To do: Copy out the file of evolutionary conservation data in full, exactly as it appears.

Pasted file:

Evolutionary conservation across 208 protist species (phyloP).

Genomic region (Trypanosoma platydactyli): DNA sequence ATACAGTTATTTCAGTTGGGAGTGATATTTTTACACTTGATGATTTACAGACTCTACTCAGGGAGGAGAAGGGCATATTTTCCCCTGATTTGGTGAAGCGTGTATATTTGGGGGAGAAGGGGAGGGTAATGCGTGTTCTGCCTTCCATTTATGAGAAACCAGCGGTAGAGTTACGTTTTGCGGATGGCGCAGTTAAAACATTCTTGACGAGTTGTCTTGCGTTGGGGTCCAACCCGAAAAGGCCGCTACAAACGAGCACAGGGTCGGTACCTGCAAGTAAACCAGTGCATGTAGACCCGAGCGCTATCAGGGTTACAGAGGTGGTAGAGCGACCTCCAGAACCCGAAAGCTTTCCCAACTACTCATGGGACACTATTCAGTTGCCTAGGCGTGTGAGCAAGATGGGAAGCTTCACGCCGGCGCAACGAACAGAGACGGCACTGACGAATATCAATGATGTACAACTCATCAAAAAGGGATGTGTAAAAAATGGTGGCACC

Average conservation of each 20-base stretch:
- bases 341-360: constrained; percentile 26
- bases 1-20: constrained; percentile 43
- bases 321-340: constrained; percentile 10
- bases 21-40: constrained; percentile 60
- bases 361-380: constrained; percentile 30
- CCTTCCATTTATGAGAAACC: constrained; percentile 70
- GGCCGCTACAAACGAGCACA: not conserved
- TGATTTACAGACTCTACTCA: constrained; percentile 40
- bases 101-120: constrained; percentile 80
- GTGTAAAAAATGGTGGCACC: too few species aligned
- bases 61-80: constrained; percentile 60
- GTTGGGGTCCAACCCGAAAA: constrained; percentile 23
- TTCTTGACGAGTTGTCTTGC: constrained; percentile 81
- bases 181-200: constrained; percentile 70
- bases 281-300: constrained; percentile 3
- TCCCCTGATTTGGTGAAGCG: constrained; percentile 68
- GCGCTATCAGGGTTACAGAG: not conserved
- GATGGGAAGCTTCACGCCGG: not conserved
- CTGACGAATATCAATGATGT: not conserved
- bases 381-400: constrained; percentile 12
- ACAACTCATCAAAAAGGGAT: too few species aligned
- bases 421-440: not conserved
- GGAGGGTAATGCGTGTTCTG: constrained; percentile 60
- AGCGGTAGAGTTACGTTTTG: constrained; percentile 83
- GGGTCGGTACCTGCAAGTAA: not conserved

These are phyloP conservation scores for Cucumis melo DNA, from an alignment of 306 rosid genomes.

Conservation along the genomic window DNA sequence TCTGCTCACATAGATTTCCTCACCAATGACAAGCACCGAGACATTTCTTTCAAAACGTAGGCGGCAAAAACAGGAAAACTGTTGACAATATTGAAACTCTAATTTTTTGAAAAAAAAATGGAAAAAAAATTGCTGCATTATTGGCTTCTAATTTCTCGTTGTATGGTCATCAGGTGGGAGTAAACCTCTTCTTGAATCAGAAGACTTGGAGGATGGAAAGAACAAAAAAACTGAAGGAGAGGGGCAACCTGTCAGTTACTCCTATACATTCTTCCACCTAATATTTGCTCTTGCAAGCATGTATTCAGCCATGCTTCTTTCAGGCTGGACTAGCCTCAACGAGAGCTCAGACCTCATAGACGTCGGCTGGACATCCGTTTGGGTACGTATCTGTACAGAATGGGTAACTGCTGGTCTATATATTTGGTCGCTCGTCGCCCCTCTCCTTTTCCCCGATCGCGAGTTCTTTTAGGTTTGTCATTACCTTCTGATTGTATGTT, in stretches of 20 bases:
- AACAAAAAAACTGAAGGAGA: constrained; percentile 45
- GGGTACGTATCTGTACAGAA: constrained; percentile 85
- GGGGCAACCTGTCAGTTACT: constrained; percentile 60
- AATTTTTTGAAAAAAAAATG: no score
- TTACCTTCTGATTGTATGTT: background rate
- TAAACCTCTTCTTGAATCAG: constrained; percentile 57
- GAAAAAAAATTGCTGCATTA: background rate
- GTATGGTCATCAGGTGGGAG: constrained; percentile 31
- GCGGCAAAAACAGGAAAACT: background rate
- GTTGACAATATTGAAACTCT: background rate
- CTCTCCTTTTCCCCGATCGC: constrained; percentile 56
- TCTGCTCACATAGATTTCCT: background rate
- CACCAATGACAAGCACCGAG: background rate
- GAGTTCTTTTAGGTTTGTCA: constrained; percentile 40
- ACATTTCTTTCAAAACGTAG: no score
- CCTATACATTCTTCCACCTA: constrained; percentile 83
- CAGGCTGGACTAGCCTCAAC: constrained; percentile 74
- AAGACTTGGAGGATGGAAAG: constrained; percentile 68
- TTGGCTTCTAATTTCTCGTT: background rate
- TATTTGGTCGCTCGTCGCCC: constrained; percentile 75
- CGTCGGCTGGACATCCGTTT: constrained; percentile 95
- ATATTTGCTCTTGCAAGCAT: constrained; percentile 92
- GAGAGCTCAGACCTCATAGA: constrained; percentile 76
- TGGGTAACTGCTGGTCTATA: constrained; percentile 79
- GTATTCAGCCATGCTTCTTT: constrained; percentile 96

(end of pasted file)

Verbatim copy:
Evolutionary conservation across 208 protist species (phyloP).

Genomic region (Trypanosoma platydactyli): DNA sequence ATACAGTTATTTCAGTTGGGAGTGATATTTTTACACTTGATGATTTACAGACTCTACTCAGGGAGGAGAAGGGCATATTTTCCCCTGATTTGGTGAAGCGTGTATATTTGGGGGAGAAGGGGAGGGTAATGCGTGTTCTGCCTTCCATTTATGAGAAACCAGCGGTAGAGTTACGTTTTGCGGATGGCGCAGTTAAAACATTCTTGACGAGTTGTCTTGCGTTGGGGTCCAACCCGAAAAGGCCGCTACAAACGAGCACAGGGTCGGTACCTGCAAGTAAACCAGTGCATGTAGACCCGAGCGCTATCAGGGTTACAGAGGTGGTAGAGCGACCTCCAGAACCCGAAAGCTTTCCCAACTACTCATGGGACACTATTCAGTTGCCTAGGCGTGTGAGCAAGATGGGAAGCTTCACGCCGGCGCAACGAACAGAGACGGCACTGACGAATATCAATGATGTACAACTCATCAAAAAGGGATGTGTAAAAAATGGTGGCACC

Average conservation of each 20-base stretch:
- bases 341-360: constrained; percentile 26
- bases 1-20: constrained; percentile 43
- bases 321-340: constrained; percentile 10
- bases 21-40: constrained; percentile 60
- bases 361-380: constrained; percentile 30
- CCTTCCATTTATGAGAAACC: constrained; percentile 70
- GGCCGCTACAAACGAGCACA: not conserved
- TGATTTACAGACTCTACTCA: constrained; percentile 40
- bases 101-120: constrained; percentile 80
- GTGTAAAAAATGGTGGCACC: too few species aligned
- bases 61-80: constrained; percentile 60
- GTTGGGGTCCAACCCGAAAA: constrained; percentile 23
- TTCTTGACGAGTTGTCTTGC: constrained; percentile 81
- bases 181-200: constrained; percentile 70
- bases 281-300: constrained; percentile 3
- TCCCCTGATTTGGTGAAGCG: constrained; percentile 68
- GCGCTATCAGGGTTACAGAG: not conserved
- GATGGGAAGCTTCACGCCGG: not conserved
- CTGACGAATATCAATGATGT: not conserved
- bases 381-400: constrained; percentile 12
- ACAACTCATCAAAAAGGGAT: too few species aligned
- bases 421-440: not conserved
- GGAGGGTAATGCGTGTTCTG: constrained; percentile 60
- AGCGGTAGAGTTACGTTTTG: constrained; percentile 83
- GGGTCGGTACCTGCAAGTAA: not conserved

These are phyloP conservation scores for Cucumis melo DNA, from an alignment of 306 rosid genomes.

Conservation along the genomic window DNA sequence TCTGCTCACATAGATTTCCTCACCAATGACAAGCACCGAGACATTTCTTTCAAAACGTAGGCGGCAAAAACAGGAAAACTGTTGACAATATTGAAACTCTAATTTTTTGAAAAAAAAATGGAAAAAAAATTGCTGCATTATTGGCTTCTAATTTCTCGTTGTATGGTCATCAGGTGGGAGTAAACCTCTTCTTGAATCAGAAGACTTGGAGGATGGAAAGAACAAAAAAACTGAAGGAGAGGGGCAACCTGTCAGTTACTCCTATACATTCTTCCACCTAATATTTGCTCTTGCAAGCATGTATTCAGCCATGCTTCTTTCAGGCTGGACTAGCCTCAACGAGAGCTCAGACCTCATAGACGTCGGCTGGACATCCGTTTGGGTACGTATCTGTACAGAATGGGTAACTGCTGGTCTATATATTTGGTCGCTCGTCGCCCCTCTCCTTTTCCCCGATCGCGAGTTCTTTTAGGTTTGTCATTACCTTCTGATTGTATGTT, in stretches of 20 bases:
- AACAAAAAAACTGAAGGAGA: constrained; percentile 45
- GGGTACGTATCTGTACAGAA: constrained; percentile 85
- GGGGCAACCTGTCAGTTACT: constrained; percentile 60
- AATTTTTTGAAAAAAAAATG: no score
- TTACCTTCTGATTGTATGTT: background rate
- TAAACCTCTTCTTGAATCAG: constrained; percentile 57
- GAAAAAAAATTGCTGCATTA: background rate
- GTATGGTCATCAGGTGGGAG: constrained; percentile 31
- GCGGCAAAAACAGGAAAACT: background rate
- GTTGACAATATTGAAACTCT: background rate
- CTCTCCTTTTCCCCGATCGC: constrained; percentile 56
- TCTGCTCACATAGATTTCCT: background rate
- CACCAATGACAAGCACCGAG: background rate
- GAGTTCTTTTAGGTTTGTCA: constrained; percentile 40
- ACATTTCTTTCAAAACGTAG: no score
- CCTATACATTCTTCCACCTA: constrained; percentile 83
- CAGGCTGGACTAGCCTCAAC: constrained; percentile 74
- AAGACTTGGAGGATGGAAAG: constrained; percentile 68
- TTGGCTTCTAATTTCTCGTT: background rate
- TATTTGGTCGCTCGTCGCCC: constrained; percentile 75
- CGTCGGCTGGACATCCGTTT: constrained; percentile 95
- ATATTTGCTCTTGCAAGCAT: constrained; percentile 92
- GAGAGCTCAGACCTCATAGA: constrained; percentile 76
- TGGGTAACTGCTGGTCTATA: constrained; percentile 79
- GTATTCAGCCATGCTTCTTT: constrained; percentile 96